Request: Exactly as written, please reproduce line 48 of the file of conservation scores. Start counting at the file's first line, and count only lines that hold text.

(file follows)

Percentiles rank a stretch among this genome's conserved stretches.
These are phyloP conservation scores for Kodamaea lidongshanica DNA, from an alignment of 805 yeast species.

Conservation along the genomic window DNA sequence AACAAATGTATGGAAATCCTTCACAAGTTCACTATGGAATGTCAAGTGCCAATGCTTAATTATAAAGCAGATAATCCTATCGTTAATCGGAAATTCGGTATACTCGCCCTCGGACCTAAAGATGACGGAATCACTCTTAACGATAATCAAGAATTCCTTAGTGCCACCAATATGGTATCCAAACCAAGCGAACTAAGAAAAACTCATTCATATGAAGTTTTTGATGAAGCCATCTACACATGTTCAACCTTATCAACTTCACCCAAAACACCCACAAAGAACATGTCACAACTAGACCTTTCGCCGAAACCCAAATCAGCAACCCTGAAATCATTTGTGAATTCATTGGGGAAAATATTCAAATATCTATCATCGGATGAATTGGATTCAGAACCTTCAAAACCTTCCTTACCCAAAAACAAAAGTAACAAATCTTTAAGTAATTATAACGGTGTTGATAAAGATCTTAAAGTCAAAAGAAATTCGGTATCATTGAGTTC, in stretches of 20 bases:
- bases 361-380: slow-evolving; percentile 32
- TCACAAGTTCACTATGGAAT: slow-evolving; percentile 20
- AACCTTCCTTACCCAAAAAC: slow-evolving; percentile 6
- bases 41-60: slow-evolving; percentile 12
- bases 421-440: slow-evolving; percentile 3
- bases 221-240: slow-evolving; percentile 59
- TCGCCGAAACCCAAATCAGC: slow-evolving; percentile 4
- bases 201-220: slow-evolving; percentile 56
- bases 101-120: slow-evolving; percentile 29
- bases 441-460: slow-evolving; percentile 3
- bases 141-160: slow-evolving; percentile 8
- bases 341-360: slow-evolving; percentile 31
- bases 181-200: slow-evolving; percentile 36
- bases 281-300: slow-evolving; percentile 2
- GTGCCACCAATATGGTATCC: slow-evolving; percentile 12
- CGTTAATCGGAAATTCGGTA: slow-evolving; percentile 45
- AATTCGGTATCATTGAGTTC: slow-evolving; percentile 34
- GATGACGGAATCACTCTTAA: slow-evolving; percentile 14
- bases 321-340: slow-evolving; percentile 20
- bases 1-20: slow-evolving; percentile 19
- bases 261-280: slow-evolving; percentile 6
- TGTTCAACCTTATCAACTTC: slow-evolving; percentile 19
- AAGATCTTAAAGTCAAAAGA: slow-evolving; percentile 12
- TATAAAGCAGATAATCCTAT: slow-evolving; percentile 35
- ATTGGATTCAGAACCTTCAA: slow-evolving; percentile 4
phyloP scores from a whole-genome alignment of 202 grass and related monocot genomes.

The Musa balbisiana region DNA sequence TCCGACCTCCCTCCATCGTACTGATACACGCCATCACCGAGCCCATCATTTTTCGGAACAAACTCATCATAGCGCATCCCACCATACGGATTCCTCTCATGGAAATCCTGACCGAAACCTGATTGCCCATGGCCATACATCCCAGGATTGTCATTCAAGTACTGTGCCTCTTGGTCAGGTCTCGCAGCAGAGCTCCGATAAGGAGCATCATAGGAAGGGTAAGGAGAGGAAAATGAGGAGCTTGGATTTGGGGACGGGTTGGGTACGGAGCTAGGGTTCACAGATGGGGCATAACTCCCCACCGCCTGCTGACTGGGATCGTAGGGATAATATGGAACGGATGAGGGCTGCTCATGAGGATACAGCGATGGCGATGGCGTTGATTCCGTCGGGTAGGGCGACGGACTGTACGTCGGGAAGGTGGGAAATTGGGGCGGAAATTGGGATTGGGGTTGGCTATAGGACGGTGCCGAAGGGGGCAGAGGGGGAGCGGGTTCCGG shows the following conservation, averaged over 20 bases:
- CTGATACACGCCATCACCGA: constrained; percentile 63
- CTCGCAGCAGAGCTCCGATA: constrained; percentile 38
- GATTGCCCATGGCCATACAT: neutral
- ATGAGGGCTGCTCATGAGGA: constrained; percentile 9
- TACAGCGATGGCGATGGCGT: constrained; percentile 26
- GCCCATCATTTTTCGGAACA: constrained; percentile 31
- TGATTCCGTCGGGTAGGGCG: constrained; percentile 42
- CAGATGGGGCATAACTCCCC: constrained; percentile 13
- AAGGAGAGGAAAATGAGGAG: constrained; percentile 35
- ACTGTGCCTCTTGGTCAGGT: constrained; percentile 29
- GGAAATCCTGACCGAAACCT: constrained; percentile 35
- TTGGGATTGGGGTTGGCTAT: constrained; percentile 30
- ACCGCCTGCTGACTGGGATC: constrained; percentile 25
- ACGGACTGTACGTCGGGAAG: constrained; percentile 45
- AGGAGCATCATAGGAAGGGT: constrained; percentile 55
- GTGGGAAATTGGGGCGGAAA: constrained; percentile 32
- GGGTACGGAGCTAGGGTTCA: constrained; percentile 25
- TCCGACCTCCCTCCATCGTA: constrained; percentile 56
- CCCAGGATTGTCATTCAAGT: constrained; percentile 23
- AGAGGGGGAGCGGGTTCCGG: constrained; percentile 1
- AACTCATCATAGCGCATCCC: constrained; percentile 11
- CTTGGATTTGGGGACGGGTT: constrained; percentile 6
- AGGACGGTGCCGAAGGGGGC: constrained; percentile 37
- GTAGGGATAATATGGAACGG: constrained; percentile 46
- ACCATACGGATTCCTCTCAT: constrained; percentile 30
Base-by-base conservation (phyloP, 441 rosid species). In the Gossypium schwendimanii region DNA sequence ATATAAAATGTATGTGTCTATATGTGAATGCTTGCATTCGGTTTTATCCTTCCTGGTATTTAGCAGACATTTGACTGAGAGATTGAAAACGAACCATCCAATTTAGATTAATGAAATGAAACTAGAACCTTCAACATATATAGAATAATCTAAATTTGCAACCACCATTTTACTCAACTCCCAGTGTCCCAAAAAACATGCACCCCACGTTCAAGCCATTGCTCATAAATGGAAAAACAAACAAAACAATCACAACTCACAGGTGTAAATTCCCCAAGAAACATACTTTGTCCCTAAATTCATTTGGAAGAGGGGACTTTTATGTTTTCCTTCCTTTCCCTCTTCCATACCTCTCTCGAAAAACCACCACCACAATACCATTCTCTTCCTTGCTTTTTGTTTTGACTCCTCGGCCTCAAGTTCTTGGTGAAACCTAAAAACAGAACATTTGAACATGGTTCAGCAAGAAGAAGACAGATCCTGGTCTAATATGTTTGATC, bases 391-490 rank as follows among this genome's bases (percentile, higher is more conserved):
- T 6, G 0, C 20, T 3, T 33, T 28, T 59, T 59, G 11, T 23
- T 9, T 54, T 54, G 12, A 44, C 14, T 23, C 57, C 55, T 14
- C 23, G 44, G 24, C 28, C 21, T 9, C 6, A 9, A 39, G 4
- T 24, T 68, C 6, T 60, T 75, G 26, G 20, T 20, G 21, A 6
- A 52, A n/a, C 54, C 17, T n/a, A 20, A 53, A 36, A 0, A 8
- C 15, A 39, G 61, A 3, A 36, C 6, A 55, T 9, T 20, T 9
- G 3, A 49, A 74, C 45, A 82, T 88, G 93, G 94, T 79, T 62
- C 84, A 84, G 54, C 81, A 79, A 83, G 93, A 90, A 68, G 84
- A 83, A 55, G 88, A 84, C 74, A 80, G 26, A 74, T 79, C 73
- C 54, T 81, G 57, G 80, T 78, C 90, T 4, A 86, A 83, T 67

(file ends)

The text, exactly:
- TCCGACCTCCCTCCATCGTA: constrained; percentile 56